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Winterization of Septic Pump

Brent H.
Brent H. Member Posts: 110
Greetings,

I’m planning to winterize our camp in NH this weekend. I’m familiar how to drain the water and antifreeze toilets/traps. but am not sure if I need to do anything with the effluent pump. The camp has an old metal septic tank that has a separate chamber with a pump to push liquids to the leachfield. The cover for this is just below ground and has a pipe that comes straight up, takes a 90, goes through a PVC check valve, and then runs to the leach field. I’m curious if I need to do anything with the pump to make it safe from damage over the winter.

Thanks in advance. I’ve enjoyed the forum for years and have learned a lot.

Brent

Comments

  • Jamie Hall
    Jamie Hall Member Posts: 17,047
    Shouldn't need to do much of anything, if the pump chamber is at least 4 feet deep (which I expect it is). The only thing you might do is open that check valve, if you can, so any liquid left in the vertical pipe (probably none) can flow back into the pump chamber.

    If it's shallower, you should find a farmer who will sell you a few hay bales (square bales, not round bales!) and put them over the cover.
    Br. Jamie, osb
    Building superintendent/caretaker, 7200 sq. ft. historic house museum with dependencies in New England
  • Brent H.
    Brent H. Member Posts: 110
    Unfortunately, the pump chamber is pretty shallow. Likely only a couple feet deep and the cover is only 8-10 inches below grade and covered with a little pressure treated structure to allow easy access.
  • Jamie Hall
    Jamie Hall Member Posts: 17,047
    Um. I wish people wouldn't do that. What you are going to need to do is to run the pump manually (I presume it has a float switch on it of some kind? Hold it up) until it has pulled as much water from the chamber as possible. If at all possible, the pump should be mostly out of the water. Then as I suggested, find a farmer with some hay bales and pile them over the cover going out a foot or two at least all around. That should protect it for most of the winter, and it won't freeze hard.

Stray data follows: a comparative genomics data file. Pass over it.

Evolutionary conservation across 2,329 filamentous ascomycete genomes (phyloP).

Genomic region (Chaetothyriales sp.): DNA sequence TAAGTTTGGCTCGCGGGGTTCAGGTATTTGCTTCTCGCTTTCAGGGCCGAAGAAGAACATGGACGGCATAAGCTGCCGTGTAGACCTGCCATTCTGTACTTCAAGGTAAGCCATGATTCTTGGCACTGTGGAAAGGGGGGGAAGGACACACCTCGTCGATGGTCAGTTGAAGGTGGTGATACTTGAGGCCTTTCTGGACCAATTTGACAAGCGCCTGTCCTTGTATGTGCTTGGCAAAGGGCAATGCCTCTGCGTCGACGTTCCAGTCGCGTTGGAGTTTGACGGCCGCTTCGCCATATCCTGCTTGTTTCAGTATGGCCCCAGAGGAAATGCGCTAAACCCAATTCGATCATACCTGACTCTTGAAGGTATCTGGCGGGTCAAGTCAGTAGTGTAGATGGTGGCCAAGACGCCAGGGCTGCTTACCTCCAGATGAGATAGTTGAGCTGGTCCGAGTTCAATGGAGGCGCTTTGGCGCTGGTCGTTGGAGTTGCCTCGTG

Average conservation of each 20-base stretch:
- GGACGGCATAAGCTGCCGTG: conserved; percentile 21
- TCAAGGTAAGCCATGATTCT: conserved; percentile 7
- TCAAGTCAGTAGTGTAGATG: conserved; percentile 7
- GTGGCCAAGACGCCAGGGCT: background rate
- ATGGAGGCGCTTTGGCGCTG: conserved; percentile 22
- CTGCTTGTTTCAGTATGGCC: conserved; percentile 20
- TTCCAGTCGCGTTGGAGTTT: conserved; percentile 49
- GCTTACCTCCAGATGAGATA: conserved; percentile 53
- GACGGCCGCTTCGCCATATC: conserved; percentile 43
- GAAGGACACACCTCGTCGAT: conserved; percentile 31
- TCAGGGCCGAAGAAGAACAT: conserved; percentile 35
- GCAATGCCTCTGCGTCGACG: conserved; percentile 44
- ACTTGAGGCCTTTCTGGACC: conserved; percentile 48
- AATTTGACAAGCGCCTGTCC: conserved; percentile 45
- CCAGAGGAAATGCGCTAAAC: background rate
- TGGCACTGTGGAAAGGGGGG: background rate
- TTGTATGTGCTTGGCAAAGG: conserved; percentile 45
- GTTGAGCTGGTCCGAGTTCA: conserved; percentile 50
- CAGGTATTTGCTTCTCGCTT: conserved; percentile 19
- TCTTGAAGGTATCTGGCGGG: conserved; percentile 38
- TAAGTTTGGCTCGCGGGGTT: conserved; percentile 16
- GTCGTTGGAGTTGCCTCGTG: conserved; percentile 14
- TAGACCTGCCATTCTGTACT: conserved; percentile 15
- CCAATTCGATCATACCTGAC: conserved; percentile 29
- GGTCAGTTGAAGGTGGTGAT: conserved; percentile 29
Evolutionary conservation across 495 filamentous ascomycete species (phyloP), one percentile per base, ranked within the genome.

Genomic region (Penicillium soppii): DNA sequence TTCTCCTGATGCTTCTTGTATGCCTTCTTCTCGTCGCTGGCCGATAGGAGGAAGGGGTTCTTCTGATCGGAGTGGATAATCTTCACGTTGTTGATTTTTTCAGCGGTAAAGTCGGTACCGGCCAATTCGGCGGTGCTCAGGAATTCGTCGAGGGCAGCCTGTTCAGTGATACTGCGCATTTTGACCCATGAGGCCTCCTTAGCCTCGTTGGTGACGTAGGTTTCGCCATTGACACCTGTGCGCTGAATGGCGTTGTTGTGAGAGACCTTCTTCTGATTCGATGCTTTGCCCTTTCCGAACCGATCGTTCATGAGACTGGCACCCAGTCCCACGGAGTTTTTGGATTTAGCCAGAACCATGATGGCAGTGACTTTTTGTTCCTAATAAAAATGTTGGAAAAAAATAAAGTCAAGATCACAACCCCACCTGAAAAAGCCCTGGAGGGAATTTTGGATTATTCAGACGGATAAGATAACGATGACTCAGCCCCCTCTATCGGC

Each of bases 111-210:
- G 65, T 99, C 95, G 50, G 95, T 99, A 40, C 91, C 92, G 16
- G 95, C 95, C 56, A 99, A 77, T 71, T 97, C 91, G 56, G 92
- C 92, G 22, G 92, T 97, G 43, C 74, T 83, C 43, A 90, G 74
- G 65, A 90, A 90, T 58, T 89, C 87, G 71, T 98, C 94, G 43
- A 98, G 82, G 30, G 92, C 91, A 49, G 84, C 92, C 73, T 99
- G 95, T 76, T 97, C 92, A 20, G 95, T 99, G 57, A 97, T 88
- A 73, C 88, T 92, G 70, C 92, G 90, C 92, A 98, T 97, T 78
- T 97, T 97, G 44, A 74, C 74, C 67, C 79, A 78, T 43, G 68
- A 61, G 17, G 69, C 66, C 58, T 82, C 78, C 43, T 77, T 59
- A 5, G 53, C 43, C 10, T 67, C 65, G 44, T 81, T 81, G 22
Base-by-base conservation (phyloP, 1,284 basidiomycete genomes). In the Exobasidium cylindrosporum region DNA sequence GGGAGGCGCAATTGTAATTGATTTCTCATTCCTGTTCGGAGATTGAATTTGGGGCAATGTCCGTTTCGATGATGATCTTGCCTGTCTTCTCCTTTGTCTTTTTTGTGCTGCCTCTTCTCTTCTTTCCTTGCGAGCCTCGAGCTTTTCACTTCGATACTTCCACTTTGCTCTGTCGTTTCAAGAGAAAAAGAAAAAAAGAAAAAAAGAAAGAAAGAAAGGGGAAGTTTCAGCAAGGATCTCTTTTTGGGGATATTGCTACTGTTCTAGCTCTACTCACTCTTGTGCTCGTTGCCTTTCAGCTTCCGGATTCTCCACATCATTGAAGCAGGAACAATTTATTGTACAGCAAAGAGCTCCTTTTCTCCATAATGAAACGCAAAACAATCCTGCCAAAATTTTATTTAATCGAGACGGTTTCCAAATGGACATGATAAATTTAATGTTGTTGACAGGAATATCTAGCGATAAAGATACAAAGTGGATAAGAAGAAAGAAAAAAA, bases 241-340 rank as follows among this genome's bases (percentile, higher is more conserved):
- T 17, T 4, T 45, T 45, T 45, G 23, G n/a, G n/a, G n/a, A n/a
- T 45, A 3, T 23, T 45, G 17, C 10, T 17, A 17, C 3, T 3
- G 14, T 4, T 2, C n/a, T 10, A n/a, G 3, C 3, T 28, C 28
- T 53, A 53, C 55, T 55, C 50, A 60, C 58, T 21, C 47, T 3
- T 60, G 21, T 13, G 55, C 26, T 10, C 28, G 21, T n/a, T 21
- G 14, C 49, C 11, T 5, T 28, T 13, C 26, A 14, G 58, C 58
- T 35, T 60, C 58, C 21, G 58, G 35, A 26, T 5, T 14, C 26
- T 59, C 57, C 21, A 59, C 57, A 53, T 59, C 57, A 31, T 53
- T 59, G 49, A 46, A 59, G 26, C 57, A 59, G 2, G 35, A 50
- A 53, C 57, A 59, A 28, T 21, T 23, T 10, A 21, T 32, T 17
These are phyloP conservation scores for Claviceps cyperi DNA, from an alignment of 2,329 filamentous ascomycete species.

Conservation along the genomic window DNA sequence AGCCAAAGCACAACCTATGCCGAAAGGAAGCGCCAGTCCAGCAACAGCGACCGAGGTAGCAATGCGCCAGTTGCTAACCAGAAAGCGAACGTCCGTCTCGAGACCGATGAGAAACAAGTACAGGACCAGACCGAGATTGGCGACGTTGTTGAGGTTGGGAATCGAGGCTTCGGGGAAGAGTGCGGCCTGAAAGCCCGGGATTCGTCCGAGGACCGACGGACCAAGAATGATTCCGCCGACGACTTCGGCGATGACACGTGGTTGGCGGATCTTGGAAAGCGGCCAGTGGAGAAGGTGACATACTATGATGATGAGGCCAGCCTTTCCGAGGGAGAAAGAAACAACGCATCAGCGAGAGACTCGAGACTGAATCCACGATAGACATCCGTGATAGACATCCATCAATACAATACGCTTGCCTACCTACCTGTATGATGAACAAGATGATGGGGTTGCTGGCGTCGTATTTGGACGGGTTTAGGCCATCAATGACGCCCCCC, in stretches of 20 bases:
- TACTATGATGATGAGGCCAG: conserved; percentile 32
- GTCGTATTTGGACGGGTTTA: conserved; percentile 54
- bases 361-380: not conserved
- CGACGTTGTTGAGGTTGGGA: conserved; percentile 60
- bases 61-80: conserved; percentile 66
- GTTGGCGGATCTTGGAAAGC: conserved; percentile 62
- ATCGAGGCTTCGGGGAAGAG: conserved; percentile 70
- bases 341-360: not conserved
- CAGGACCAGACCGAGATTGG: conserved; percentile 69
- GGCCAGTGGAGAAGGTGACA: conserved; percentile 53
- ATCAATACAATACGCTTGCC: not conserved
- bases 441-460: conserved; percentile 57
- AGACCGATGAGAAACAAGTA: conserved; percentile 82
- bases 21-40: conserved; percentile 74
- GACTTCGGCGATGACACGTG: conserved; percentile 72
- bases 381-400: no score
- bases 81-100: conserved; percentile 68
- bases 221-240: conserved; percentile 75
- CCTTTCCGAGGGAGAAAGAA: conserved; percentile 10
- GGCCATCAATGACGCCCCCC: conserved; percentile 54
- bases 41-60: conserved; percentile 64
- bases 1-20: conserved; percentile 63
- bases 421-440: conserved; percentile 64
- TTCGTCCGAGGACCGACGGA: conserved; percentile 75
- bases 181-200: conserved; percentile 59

Do NOT put antifreeze in there (and I hope you are using RV antifreeze in your traps, by the way, not the automotive stuff). Even the RV stuff isn't all that great on leach fields -- so you don't want it in that chamber (a gallon or two in the traps won't hurt).
    Br. Jamie, osb
    Building superintendent/caretaker, 7200 sq. ft. historic house museum with dependencies in New England
  • JUGHNE
    JUGHNE Member Posts: 8,938
    One trick that is done for below grade pumps is to drill a 3/16" hole in the discharge pipe just above the pump.
    This allows the riser pipe to drain back down from the check valve. This might let you avoid having to remove the check valve connection on the inlet.

    Another idea is to remove the pump and store it in your basement.....just kidding. :s
    Zman